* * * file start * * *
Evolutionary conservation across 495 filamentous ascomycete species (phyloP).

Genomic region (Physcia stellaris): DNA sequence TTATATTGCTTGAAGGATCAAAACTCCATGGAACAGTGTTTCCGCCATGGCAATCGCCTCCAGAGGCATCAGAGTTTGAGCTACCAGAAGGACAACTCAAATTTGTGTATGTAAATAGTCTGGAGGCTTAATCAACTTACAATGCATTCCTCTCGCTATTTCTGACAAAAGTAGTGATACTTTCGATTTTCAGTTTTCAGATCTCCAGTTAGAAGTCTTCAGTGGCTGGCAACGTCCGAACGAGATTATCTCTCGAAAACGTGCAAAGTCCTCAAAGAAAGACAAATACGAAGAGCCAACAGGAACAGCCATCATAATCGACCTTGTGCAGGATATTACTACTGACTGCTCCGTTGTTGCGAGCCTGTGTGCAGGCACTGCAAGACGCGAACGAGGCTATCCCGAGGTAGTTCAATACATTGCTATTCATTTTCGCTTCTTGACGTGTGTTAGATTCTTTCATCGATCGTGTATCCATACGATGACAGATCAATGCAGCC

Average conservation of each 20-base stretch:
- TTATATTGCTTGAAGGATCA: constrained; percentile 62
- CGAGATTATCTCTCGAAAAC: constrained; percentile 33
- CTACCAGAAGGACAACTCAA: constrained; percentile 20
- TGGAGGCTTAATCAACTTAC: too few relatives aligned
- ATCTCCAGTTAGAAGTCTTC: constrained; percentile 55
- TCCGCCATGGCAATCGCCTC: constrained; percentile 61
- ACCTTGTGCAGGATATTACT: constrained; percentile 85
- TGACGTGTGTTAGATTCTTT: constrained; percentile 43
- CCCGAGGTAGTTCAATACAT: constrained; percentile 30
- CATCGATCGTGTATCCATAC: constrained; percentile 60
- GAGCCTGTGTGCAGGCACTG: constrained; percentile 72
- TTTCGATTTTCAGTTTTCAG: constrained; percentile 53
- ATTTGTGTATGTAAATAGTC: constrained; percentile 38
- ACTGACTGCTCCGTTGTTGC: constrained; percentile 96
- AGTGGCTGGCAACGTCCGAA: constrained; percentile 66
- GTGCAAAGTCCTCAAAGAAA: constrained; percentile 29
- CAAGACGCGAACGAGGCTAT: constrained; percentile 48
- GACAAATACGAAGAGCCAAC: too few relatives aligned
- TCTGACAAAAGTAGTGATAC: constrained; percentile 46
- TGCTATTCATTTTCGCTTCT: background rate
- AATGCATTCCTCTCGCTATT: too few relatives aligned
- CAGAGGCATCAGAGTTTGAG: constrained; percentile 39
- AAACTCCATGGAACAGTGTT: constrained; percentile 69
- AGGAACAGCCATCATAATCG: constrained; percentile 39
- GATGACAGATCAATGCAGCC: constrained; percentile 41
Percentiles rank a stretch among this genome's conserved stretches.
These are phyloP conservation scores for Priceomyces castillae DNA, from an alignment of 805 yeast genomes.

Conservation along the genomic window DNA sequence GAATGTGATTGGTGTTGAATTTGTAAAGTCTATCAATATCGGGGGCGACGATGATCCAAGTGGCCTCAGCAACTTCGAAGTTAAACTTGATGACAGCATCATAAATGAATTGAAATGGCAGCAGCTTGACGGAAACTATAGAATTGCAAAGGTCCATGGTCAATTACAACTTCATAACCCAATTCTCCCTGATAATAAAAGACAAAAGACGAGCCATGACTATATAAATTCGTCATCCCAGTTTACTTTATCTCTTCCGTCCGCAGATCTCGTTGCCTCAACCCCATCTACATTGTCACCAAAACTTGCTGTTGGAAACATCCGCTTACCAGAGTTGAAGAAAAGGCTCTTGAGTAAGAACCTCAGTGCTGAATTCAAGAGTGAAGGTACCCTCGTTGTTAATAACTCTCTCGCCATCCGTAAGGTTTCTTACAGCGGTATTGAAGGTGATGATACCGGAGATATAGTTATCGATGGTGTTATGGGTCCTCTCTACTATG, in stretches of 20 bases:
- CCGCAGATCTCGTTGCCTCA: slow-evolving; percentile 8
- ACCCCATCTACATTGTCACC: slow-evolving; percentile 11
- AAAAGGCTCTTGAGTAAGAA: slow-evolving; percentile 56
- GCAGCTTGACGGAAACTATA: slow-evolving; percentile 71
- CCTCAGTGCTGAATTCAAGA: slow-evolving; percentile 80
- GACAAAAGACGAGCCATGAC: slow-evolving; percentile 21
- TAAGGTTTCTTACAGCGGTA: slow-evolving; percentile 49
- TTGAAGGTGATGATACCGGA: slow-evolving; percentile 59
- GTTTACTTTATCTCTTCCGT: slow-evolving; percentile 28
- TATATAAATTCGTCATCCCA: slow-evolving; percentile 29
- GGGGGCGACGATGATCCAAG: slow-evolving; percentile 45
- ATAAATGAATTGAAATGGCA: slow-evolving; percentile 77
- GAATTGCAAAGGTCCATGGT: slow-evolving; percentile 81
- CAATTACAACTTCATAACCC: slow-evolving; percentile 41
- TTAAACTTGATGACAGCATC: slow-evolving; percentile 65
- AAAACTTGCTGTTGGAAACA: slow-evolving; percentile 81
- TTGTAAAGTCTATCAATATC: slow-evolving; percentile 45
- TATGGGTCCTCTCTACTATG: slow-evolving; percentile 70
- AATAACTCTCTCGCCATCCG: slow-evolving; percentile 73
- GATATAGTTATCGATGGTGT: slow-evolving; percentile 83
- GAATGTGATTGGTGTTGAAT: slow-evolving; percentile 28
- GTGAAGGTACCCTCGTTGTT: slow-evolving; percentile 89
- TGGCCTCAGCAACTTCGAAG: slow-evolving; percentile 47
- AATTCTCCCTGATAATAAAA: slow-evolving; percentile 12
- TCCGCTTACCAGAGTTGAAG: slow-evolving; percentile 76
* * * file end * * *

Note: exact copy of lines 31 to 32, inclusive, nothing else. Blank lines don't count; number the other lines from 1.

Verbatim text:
Conservation along the genomic window DNA sequence GAATGTGATTGGTGTTGAATTTGTAAAGTCTATCAATATCGGGGGCGACGATGATCCAAGTGGCCTCAGCAACTTCGAAGTTAAACTTGATGACAGCATCATAAATGAATTGAAATGGCAGCAGCTTGACGGAAACTATAGAATTGCAAAGGTCCATGGTCAATTACAACTTCATAACCCAATTCTCCCTGATAATAAAAGACAAAAGACGAGCCATGACTATATAAATTCGTCATCCCAGTTTACTTTATCTCTTCCGTCCGCAGATCTCGTTGCCTCAACCCCATCTACATTGTCACCAAAACTTGCTGTTGGAAACATCCGCTTACCAGAGTTGAAGAAAAGGCTCTTGAGTAAGAACCTCAGTGCTGAATTCAAGAGTGAAGGTACCCTCGTTGTTAATAACTCTCTCGCCATCCGTAAGGTTTCTTACAGCGGTATTGAAGGTGATGATACCGGAGATATAGTTATCGATGGTGTTATGGGTCCTCTCTACTATG, in stretches of 20 bases:
- CCGCAGATCTCGTTGCCTCA: slow-evolving; percentile 8